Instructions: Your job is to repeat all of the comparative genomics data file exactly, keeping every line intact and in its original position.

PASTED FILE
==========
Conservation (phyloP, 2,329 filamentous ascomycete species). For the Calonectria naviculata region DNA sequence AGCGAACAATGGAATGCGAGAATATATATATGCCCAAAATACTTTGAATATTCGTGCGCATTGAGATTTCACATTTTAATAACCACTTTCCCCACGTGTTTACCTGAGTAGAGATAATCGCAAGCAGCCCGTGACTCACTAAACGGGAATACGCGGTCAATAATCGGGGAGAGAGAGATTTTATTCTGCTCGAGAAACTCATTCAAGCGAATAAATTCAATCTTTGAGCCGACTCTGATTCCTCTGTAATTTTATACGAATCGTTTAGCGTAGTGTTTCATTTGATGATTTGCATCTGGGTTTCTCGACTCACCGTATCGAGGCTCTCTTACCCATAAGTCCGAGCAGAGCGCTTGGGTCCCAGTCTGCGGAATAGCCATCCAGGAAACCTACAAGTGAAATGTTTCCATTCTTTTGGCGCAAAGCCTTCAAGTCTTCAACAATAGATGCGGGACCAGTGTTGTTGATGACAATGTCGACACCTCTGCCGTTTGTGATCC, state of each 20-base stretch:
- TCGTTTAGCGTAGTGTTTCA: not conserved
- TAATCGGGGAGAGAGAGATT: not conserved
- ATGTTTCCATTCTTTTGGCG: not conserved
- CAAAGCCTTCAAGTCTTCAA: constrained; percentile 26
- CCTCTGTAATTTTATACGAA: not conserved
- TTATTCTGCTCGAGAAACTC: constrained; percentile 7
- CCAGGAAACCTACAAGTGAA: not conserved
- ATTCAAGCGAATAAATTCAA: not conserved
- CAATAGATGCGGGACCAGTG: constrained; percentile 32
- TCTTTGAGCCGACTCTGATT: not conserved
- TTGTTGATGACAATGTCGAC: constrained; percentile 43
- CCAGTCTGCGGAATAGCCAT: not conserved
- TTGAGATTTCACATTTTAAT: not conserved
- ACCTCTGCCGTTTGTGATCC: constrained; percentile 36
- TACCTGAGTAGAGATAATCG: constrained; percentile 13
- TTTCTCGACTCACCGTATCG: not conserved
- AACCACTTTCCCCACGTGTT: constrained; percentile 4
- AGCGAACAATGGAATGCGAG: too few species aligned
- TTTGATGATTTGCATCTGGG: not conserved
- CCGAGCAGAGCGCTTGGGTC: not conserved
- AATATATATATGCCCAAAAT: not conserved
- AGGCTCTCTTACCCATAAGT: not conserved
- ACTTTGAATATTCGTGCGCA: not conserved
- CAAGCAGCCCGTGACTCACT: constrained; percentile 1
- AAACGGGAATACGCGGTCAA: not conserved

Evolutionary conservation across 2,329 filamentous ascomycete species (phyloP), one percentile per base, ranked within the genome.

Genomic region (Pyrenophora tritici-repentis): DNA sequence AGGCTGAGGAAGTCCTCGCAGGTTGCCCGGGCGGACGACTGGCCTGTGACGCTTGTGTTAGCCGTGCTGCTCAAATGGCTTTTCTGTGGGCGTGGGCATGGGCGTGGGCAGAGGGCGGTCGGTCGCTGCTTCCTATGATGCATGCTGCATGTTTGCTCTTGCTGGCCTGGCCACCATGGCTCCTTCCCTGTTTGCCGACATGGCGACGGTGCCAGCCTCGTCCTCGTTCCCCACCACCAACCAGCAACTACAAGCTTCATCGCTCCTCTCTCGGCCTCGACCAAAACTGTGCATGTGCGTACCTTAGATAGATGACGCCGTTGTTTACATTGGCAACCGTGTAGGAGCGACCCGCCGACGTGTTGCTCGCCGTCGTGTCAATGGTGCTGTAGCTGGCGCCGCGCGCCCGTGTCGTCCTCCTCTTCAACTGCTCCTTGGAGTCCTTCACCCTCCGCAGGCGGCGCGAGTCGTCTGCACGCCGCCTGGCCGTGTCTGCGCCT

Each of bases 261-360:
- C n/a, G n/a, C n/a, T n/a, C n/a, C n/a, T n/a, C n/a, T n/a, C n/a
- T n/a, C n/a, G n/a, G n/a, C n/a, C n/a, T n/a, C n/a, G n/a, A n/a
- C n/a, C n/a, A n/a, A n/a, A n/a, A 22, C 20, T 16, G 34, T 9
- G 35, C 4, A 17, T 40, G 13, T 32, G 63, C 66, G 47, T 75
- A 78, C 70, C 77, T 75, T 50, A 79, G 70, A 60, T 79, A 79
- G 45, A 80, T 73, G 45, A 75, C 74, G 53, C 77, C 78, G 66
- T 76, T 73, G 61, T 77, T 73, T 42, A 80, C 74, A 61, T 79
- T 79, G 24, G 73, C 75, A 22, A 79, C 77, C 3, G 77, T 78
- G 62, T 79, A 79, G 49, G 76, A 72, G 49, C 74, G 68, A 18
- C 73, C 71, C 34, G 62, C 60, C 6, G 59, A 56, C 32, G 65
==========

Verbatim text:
Conservation (phyloP, 2,329 filamentous ascomycete species). For the Calonectria naviculata region DNA sequence AGCGAACAATGGAATGCGAGAATATATATATGCCCAAAATACTTTGAATATTCGTGCGCATTGAGATTTCACATTTTAATAACCACTTTCCCCACGTGTTTACCTGAGTAGAGATAATCGCAAGCAGCCCGTGACTCACTAAACGGGAATACGCGGTCAATAATCGGGGAGAGAGAGATTTTATTCTGCTCGAGAAACTCATTCAAGCGAATAAATTCAATCTTTGAGCCGACTCTGATTCCTCTGTAATTTTATACGAATCGTTTAGCGTAGTGTTTCATTTGATGATTTGCATCTGGGTTTCTCGACTCACCGTATCGAGGCTCTCTTACCCATAAGTCCGAGCAGAGCGCTTGGGTCCCAGTCTGCGGAATAGCCATCCAGGAAACCTACAAGTGAAATGTTTCCATTCTTTTGGCGCAAAGCCTTCAAGTCTTCAACAATAGATGCGGGACCAGTGTTGTTGATGACAATGTCGACACCTCTGCCGTTTGTGATCC, state of each 20-base stretch:
- TCGTTTAGCGTAGTGTTTCA: not conserved
- TAATCGGGGAGAGAGAGATT: not conserved
- ATGTTTCCATTCTTTTGGCG: not conserved
- CAAAGCCTTCAAGTCTTCAA: constrained; percentile 26
- CCTCTGTAATTTTATACGAA: not conserved
- TTATTCTGCTCGAGAAACTC: constrained; percentile 7
- CCAGGAAACCTACAAGTGAA: not conserved
- ATTCAAGCGAATAAATTCAA: not conserved
- CAATAGATGCGGGACCAGTG: constrained; percentile 32
- TCTTTGAGCCGACTCTGATT: not conserved
- TTGTTGATGACAATGTCGAC: constrained; percentile 43
- CCAGTCTGCGGAATAGCCAT: not conserved
- TTGAGATTTCACATTTTAAT: not conserved
- ACCTCTGCCGTTTGTGATCC: constrained; percentile 36
- TACCTGAGTAGAGATAATCG: constrained; percentile 13
- TTTCTCGACTCACCGTATCG: not conserved
- AACCACTTTCCCCACGTGTT: constrained; percentile 4
- AGCGAACAATGGAATGCGAG: too few species aligned
- TTTGATGATTTGCATCTGGG: not conserved
- CCGAGCAGAGCGCTTGGGTC: not conserved
- AATATATATATGCCCAAAAT: not conserved
- AGGCTCTCTTACCCATAAGT: not conserved
- ACTTTGAATATTCGTGCGCA: not conserved
- CAAGCAGCCCGTGACTCACT: constrained; percentile 1
- AAACGGGAATACGCGGTCAA: not conserved

Evolutionary conservation across 2,329 filamentous ascomycete species (phyloP), one percentile per base, ranked within the genome.

Genomic region (Pyrenophora tritici-repentis): DNA sequence AGGCTGAGGAAGTCCTCGCAGGTTGCCCGGGCGGACGACTGGCCTGTGACGCTTGTGTTAGCCGTGCTGCTCAAATGGCTTTTCTGTGGGCGTGGGCATGGGCGTGGGCAGAGGGCGGTCGGTCGCTGCTTCCTATGATGCATGCTGCATGTTTGCTCTTGCTGGCCTGGCCACCATGGCTCCTTCCCTGTTTGCCGACATGGCGACGGTGCCAGCCTCGTCCTCGTTCCCCACCACCAACCAGCAACTACAAGCTTCATCGCTCCTCTCTCGGCCTCGACCAAAACTGTGCATGTGCGTACCTTAGATAGATGACGCCGTTGTTTACATTGGCAACCGTGTAGGAGCGACCCGCCGACGTGTTGCTCGCCGTCGTGTCAATGGTGCTGTAGCTGGCGCCGCGCGCCCGTGTCGTCCTCCTCTTCAACTGCTCCTTGGAGTCCTTCACCCTCCGCAGGCGGCGCGAGTCGTCTGCACGCCGCCTGGCCGTGTCTGCGCCT

Each of bases 261-360:
- C n/a, G n/a, C n/a, T n/a, C n/a, C n/a, T n/a, C n/a, T n/a, C n/a
- T n/a, C n/a, G n/a, G n/a, C n/a, C n/a, T n/a, C n/a, G n/a, A n/a
- C n/a, C n/a, A n/a, A n/a, A n/a, A 22, C 20, T 16, G 34, T 9
- G 35, C 4, A 17, T 40, G 13, T 32, G 63, C 66, G 47, T 75
- A 78, C 70, C 77, T 75, T 50, A 79, G 70, A 60, T 79, A 79
- G 45, A 80, T 73, G 45, A 75, C 74, G 53, C 77, C 78, G 66
- T 76, T 73, G 61, T 77, T 73, T 42, A 80, C 74, A 61, T 79
- T 79, G 24, G 73, C 75, A 22, A 79, C 77, C 3, G 77, T 78
- G 62, T 79, A 79, G 49, G 76, A 72, G 49, C 74, G 68, A 18
- C 73, C 71, C 34, G 62, C 60, C 6, G 59, A 56, C 32, G 65